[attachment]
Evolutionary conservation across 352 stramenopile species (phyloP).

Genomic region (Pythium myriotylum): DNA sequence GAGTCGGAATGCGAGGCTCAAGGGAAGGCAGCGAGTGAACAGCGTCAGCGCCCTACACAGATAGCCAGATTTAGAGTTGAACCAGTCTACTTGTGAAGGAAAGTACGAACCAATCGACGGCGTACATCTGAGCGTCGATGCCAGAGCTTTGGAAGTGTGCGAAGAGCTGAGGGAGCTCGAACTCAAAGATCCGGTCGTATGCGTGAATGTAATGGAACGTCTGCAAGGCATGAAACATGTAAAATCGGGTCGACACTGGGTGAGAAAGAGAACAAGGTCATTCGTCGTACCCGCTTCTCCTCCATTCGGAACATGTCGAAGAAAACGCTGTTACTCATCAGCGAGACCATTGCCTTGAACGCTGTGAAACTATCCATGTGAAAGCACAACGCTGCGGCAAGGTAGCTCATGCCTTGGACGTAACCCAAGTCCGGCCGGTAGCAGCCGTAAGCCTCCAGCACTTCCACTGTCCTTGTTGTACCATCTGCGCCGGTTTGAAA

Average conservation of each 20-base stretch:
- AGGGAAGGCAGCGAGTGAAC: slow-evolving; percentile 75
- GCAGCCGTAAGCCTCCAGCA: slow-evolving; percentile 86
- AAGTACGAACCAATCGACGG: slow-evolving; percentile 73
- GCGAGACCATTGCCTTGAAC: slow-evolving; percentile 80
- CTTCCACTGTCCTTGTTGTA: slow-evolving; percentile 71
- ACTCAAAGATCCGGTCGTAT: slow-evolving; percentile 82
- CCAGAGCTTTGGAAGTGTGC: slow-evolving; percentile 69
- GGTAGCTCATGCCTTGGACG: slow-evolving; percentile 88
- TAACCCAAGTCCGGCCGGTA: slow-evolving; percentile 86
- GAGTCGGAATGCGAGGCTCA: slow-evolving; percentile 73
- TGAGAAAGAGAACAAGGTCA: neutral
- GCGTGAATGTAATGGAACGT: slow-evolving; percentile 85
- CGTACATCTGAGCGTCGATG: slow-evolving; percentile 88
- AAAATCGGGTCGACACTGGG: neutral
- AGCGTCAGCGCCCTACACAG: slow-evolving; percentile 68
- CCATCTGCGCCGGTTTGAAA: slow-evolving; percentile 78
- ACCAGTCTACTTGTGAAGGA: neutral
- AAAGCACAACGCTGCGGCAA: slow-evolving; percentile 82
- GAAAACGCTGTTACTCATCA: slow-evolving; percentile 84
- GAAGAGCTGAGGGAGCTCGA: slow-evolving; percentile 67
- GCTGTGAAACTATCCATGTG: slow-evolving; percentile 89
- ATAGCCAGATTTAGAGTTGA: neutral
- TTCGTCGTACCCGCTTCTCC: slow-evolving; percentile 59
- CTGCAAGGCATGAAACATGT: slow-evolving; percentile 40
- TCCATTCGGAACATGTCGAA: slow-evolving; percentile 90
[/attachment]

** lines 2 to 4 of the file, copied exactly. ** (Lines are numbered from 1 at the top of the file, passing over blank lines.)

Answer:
Genomic region (Pythium myriotylum): DNA sequence GAGTCGGAATGCGAGGCTCAAGGGAAGGCAGCGAGTGAACAGCGTCAGCGCCCTACACAGATAGCCAGATTTAGAGTTGAACCAGTCTACTTGTGAAGGAAAGTACGAACCAATCGACGGCGTACATCTGAGCGTCGATGCCAGAGCTTTGGAAGTGTGCGAAGAGCTGAGGGAGCTCGAACTCAAAGATCCGGTCGTATGCGTGAATGTAATGGAACGTCTGCAAGGCATGAAACATGTAAAATCGGGTCGACACTGGGTGAGAAAGAGAACAAGGTCATTCGTCGTACCCGCTTCTCCTCCATTCGGAACATGTCGAAGAAAACGCTGTTACTCATCAGCGAGACCATTGCCTTGAACGCTGTGAAACTATCCATGTGAAAGCACAACGCTGCGGCAAGGTAGCTCATGCCTTGGACGTAACCCAAGTCCGGCCGGTAGCAGCCGTAAGCCTCCAGCACTTCCACTGTCCTTGTTGTACCATCTGCGCCGGTTTGAAA

Average conservation of each 20-base stretch:
- AGGGAAGGCAGCGAGTGAAC: slow-evolving; percentile 75